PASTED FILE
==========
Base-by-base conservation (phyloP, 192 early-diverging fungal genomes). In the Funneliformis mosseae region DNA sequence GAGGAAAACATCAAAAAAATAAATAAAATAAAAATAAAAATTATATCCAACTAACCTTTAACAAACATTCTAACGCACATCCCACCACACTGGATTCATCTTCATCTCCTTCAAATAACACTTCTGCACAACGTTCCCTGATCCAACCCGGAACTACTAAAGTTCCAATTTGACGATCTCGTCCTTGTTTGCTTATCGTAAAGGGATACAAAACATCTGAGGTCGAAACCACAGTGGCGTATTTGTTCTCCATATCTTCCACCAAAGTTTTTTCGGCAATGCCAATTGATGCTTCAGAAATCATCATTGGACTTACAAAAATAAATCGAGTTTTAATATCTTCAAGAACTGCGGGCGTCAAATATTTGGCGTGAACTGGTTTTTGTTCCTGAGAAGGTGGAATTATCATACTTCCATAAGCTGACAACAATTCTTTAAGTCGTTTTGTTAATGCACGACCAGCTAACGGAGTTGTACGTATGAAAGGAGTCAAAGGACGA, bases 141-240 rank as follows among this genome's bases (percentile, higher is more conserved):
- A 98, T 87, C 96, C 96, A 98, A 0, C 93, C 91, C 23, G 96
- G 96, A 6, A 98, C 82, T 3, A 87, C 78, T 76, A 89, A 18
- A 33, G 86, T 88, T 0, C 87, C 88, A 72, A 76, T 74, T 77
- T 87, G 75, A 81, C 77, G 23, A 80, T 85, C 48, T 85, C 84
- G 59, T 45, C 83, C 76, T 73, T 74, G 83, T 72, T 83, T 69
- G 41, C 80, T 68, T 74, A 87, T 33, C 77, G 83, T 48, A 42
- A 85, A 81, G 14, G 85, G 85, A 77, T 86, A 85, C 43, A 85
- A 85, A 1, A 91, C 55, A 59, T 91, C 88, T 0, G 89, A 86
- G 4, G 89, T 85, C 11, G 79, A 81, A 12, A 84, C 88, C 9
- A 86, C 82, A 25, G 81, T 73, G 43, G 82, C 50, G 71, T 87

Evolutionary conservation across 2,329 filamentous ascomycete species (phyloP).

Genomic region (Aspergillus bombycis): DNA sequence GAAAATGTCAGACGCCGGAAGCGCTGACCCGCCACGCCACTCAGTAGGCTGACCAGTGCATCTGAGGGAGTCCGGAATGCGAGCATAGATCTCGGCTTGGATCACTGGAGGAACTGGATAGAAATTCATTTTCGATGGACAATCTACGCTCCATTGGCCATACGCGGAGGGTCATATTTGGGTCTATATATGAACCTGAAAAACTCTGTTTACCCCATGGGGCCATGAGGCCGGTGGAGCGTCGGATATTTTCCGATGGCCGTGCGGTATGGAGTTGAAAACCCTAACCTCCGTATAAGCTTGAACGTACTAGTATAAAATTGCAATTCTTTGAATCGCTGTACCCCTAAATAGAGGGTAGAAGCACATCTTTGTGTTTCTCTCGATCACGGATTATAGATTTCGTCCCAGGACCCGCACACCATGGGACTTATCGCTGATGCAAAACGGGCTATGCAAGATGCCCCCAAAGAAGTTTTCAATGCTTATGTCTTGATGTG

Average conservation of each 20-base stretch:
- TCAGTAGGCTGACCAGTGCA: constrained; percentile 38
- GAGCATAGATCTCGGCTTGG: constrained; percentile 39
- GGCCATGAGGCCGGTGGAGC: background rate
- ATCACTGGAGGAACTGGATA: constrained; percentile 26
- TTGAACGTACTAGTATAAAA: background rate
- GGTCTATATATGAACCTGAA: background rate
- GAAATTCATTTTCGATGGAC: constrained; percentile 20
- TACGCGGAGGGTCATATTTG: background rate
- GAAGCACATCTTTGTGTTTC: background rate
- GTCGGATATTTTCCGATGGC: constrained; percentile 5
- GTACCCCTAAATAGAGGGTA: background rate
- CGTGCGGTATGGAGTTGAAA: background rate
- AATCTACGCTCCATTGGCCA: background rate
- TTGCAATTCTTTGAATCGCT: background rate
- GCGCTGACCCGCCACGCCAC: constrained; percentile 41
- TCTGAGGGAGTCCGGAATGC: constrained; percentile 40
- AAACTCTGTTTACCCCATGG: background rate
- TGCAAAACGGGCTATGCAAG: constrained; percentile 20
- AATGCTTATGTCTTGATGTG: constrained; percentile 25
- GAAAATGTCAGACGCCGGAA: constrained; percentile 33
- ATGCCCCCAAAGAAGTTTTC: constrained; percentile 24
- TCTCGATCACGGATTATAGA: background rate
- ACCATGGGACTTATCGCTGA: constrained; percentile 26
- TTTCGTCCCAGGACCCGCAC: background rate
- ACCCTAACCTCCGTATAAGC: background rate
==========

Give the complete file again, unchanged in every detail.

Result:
Base-by-base conservation (phyloP, 192 early-diverging fungal genomes). In the Funneliformis mosseae region DNA sequence GAGGAAAACATCAAAAAAATAAATAAAATAAAAATAAAAATTATATCCAACTAACCTTTAACAAACATTCTAACGCACATCCCACCACACTGGATTCATCTTCATCTCCTTCAAATAACACTTCTGCACAACGTTCCCTGATCCAACCCGGAACTACTAAAGTTCCAATTTGACGATCTCGTCCTTGTTTGCTTATCGTAAAGGGATACAAAACATCTGAGGTCGAAACCACAGTGGCGTATTTGTTCTCCATATCTTCCACCAAAGTTTTTTCGGCAATGCCAATTGATGCTTCAGAAATCATCATTGGACTTACAAAAATAAATCGAGTTTTAATATCTTCAAGAACTGCGGGCGTCAAATATTTGGCGTGAACTGGTTTTTGTTCCTGAGAAGGTGGAATTATCATACTTCCATAAGCTGACAACAATTCTTTAAGTCGTTTTGTTAATGCACGACCAGCTAACGGAGTTGTACGTATGAAAGGAGTCAAAGGACGA, bases 141-240 rank as follows among this genome's bases (percentile, higher is more conserved):
- A 98, T 87, C 96, C 96, A 98, A 0, C 93, C 91, C 23, G 96
- G 96, A 6, A 98, C 82, T 3, A 87, C 78, T 76, A 89, A 18
- A 33, G 86, T 88, T 0, C 87, C 88, A 72, A 76, T 74, T 77
- T 87, G 75, A 81, C 77, G 23, A 80, T 85, C 48, T 85, C 84
- G 59, T 45, C 83, C 76, T 73, T 74, G 83, T 72, T 83, T 69
- G 41, C 80, T 68, T 74, A 87, T 33, C 77, G 83, T 48, A 42
- A 85, A 81, G 14, G 85, G 85, A 77, T 86, A 85, C 43, A 85
- A 85, A 1, A 91, C 55, A 59, T 91, C 88, T 0, G 89, A 86
- G 4, G 89, T 85, C 11, G 79, A 81, A 12, A 84, C 88, C 9
- A 86, C 82, A 25, G 81, T 73, G 43, G 82, C 50, G 71, T 87

Evolutionary conservation across 2,329 filamentous ascomycete species (phyloP).

Genomic region (Aspergillus bombycis): DNA sequence GAAAATGTCAGACGCCGGAAGCGCTGACCCGCCACGCCACTCAGTAGGCTGACCAGTGCATCTGAGGGAGTCCGGAATGCGAGCATAGATCTCGGCTTGGATCACTGGAGGAACTGGATAGAAATTCATTTTCGATGGACAATCTACGCTCCATTGGCCATACGCGGAGGGTCATATTTGGGTCTATATATGAACCTGAAAAACTCTGTTTACCCCATGGGGCCATGAGGCCGGTGGAGCGTCGGATATTTTCCGATGGCCGTGCGGTATGGAGTTGAAAACCCTAACCTCCGTATAAGCTTGAACGTACTAGTATAAAATTGCAATTCTTTGAATCGCTGTACCCCTAAATAGAGGGTAGAAGCACATCTTTGTGTTTCTCTCGATCACGGATTATAGATTTCGTCCCAGGACCCGCACACCATGGGACTTATCGCTGATGCAAAACGGGCTATGCAAGATGCCCCCAAAGAAGTTTTCAATGCTTATGTCTTGATGTG

Average conservation of each 20-base stretch:
- TCAGTAGGCTGACCAGTGCA: constrained; percentile 38
- GAGCATAGATCTCGGCTTGG: constrained; percentile 39
- GGCCATGAGGCCGGTGGAGC: background rate
- ATCACTGGAGGAACTGGATA: constrained; percentile 26
- TTGAACGTACTAGTATAAAA: background rate
- GGTCTATATATGAACCTGAA: background rate
- GAAATTCATTTTCGATGGAC: constrained; percentile 20
- TACGCGGAGGGTCATATTTG: background rate
- GAAGCACATCTTTGTGTTTC: background rate
- GTCGGATATTTTCCGATGGC: constrained; percentile 5
- GTACCCCTAAATAGAGGGTA: background rate
- CGTGCGGTATGGAGTTGAAA: background rate
- AATCTACGCTCCATTGGCCA: background rate
- TTGCAATTCTTTGAATCGCT: background rate
- GCGCTGACCCGCCACGCCAC: constrained; percentile 41
- TCTGAGGGAGTCCGGAATGC: constrained; percentile 40
- AAACTCTGTTTACCCCATGG: background rate
- TGCAAAACGGGCTATGCAAG: constrained; percentile 20
- AATGCTTATGTCTTGATGTG: constrained; percentile 25
- GAAAATGTCAGACGCCGGAA: constrained; percentile 33
- ATGCCCCCAAAGAAGTTTTC: constrained; percentile 24
- TCTCGATCACGGATTATAGA: background rate
- ACCATGGGACTTATCGCTGA: constrained; percentile 26
- TTTCGTCCCAGGACCCGCAC: background rate
- ACCCTAACCTCCGTATAAGC: background rate